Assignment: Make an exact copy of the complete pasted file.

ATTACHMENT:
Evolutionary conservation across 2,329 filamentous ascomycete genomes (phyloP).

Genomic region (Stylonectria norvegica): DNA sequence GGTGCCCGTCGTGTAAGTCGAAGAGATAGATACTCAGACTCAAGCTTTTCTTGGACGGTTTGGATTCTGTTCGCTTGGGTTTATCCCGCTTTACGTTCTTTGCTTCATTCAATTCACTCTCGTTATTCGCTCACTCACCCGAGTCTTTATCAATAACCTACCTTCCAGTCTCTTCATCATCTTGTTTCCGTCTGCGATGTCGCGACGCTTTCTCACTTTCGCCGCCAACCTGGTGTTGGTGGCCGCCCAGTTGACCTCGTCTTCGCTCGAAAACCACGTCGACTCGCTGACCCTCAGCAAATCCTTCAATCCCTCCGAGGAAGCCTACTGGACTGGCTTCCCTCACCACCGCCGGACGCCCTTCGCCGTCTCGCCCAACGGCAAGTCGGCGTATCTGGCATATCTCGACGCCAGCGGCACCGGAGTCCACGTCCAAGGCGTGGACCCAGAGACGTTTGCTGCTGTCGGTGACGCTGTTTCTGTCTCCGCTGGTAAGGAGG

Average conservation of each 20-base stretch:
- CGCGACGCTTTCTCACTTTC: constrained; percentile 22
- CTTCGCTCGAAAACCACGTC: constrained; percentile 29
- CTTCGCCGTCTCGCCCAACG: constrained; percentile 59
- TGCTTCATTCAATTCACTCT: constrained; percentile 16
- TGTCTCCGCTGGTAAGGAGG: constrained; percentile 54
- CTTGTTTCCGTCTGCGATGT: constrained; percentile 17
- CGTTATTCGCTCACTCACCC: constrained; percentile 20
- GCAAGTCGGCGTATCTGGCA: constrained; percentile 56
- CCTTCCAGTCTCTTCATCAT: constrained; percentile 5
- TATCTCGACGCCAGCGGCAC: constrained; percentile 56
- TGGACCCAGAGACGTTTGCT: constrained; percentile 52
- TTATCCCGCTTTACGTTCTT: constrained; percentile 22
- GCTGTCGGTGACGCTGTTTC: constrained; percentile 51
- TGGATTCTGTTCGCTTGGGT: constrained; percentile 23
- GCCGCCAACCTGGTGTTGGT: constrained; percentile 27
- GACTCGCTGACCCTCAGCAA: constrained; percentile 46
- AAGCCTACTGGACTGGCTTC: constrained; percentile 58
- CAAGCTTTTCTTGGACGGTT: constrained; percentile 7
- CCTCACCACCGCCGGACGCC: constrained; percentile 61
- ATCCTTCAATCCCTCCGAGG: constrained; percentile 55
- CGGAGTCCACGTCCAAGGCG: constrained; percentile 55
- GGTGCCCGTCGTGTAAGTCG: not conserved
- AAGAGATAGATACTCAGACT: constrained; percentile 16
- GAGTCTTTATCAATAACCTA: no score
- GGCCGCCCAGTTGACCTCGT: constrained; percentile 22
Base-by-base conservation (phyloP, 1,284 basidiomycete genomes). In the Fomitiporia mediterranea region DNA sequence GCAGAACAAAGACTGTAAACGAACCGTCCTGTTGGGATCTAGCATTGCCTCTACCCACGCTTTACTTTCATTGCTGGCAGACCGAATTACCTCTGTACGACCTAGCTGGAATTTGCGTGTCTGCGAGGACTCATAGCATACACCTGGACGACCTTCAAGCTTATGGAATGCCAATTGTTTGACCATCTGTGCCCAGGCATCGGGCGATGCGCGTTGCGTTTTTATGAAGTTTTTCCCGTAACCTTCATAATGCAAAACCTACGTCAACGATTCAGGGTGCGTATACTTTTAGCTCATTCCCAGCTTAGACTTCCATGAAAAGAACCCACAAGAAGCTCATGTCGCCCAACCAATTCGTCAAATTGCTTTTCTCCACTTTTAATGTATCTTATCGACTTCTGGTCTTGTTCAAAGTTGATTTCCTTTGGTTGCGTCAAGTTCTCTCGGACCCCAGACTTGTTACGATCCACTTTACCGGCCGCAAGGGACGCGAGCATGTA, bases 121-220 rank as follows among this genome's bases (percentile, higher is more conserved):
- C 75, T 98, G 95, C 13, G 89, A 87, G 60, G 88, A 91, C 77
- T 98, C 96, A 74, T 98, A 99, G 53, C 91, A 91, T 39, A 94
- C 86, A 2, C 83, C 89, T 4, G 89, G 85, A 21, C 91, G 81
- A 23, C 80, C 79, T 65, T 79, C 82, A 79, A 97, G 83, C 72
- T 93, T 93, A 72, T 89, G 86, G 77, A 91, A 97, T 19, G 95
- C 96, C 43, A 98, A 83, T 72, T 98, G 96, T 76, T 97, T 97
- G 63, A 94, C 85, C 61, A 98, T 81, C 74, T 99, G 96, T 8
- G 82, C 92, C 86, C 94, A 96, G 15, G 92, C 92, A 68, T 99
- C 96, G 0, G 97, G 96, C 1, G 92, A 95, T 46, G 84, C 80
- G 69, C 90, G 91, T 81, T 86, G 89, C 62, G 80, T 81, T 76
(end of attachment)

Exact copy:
Evolutionary conservation across 2,329 filamentous ascomycete genomes (phyloP).

Genomic region (Stylonectria norvegica): DNA sequence GGTGCCCGTCGTGTAAGTCGAAGAGATAGATACTCAGACTCAAGCTTTTCTTGGACGGTTTGGATTCTGTTCGCTTGGGTTTATCCCGCTTTACGTTCTTTGCTTCATTCAATTCACTCTCGTTATTCGCTCACTCACCCGAGTCTTTATCAATAACCTACCTTCCAGTCTCTTCATCATCTTGTTTCCGTCTGCGATGTCGCGACGCTTTCTCACTTTCGCCGCCAACCTGGTGTTGGTGGCCGCCCAGTTGACCTCGTCTTCGCTCGAAAACCACGTCGACTCGCTGACCCTCAGCAAATCCTTCAATCCCTCCGAGGAAGCCTACTGGACTGGCTTCCCTCACCACCGCCGGACGCCCTTCGCCGTCTCGCCCAACGGCAAGTCGGCGTATCTGGCATATCTCGACGCCAGCGGCACCGGAGTCCACGTCCAAGGCGTGGACCCAGAGACGTTTGCTGCTGTCGGTGACGCTGTTTCTGTCTCCGCTGGTAAGGAGG

Average conservation of each 20-base stretch:
- CGCGACGCTTTCTCACTTTC: constrained; percentile 22
- CTTCGCTCGAAAACCACGTC: constrained; percentile 29
- CTTCGCCGTCTCGCCCAACG: constrained; percentile 59
- TGCTTCATTCAATTCACTCT: constrained; percentile 16
- TGTCTCCGCTGGTAAGGAGG: constrained; percentile 54
- CTTGTTTCCGTCTGCGATGT: constrained; percentile 17
- CGTTATTCGCTCACTCACCC: constrained; percentile 20
- GCAAGTCGGCGTATCTGGCA: constrained; percentile 56
- CCTTCCAGTCTCTTCATCAT: constrained; percentile 5
- TATCTCGACGCCAGCGGCAC: constrained; percentile 56
- TGGACCCAGAGACGTTTGCT: constrained; percentile 52
- TTATCCCGCTTTACGTTCTT: constrained; percentile 22
- GCTGTCGGTGACGCTGTTTC: constrained; percentile 51
- TGGATTCTGTTCGCTTGGGT: constrained; percentile 23
- GCCGCCAACCTGGTGTTGGT: constrained; percentile 27
- GACTCGCTGACCCTCAGCAA: constrained; percentile 46
- AAGCCTACTGGACTGGCTTC: constrained; percentile 58
- CAAGCTTTTCTTGGACGGTT: constrained; percentile 7
- CCTCACCACCGCCGGACGCC: constrained; percentile 61
- ATCCTTCAATCCCTCCGAGG: constrained; percentile 55
- CGGAGTCCACGTCCAAGGCG: constrained; percentile 55
- GGTGCCCGTCGTGTAAGTCG: not conserved
- AAGAGATAGATACTCAGACT: constrained; percentile 16
- GAGTCTTTATCAATAACCTA: no score
- GGCCGCCCAGTTGACCTCGT: constrained; percentile 22
Base-by-base conservation (phyloP, 1,284 basidiomycete genomes). In the Fomitiporia mediterranea region DNA sequence GCAGAACAAAGACTGTAAACGAACCGTCCTGTTGGGATCTAGCATTGCCTCTACCCACGCTTTACTTTCATTGCTGGCAGACCGAATTACCTCTGTACGACCTAGCTGGAATTTGCGTGTCTGCGAGGACTCATAGCATACACCTGGACGACCTTCAAGCTTATGGAATGCCAATTGTTTGACCATCTGTGCCCAGGCATCGGGCGATGCGCGTTGCGTTTTTATGAAGTTTTTCCCGTAACCTTCATAATGCAAAACCTACGTCAACGATTCAGGGTGCGTATACTTTTAGCTCATTCCCAGCTTAGACTTCCATGAAAAGAACCCACAAGAAGCTCATGTCGCCCAACCAATTCGTCAAATTGCTTTTCTCCACTTTTAATGTATCTTATCGACTTCTGGTCTTGTTCAAAGTTGATTTCCTTTGGTTGCGTCAAGTTCTCTCGGACCCCAGACTTGTTACGATCCACTTTACCGGCCGCAAGGGACGCGAGCATGTA, bases 121-220 rank as follows among this genome's bases (percentile, higher is more conserved):
- C 75, T 98, G 95, C 13, G 89, A 87, G 60, G 88, A 91, C 77
- T 98, C 96, A 74, T 98, A 99, G 53, C 91, A 91, T 39, A 94
- C 86, A 2, C 83, C 89, T 4, G 89, G 85, A 21, C 91, G 81
- A 23, C 80, C 79, T 65, T 79, C 82, A 79, A 97, G 83, C 72
- T 93, T 93, A 72, T 89, G 86, G 77, A 91, A 97, T 19, G 95
- C 96, C 43, A 98, A 83, T 72, T 98, G 96, T 76, T 97, T 97
- G 63, A 94, C 85, C 61, A 98, T 81, C 74, T 99, G 96, T 8
- G 82, C 92, C 86, C 94, A 96, G 15, G 92, C 92, A 68, T 99
- C 96, G 0, G 97, G 96, C 1, G 92, A 95, T 46, G 84, C 80
- G 69, C 90, G 91, T 81, T 86, G 89, C 62, G 80, T 81, T 76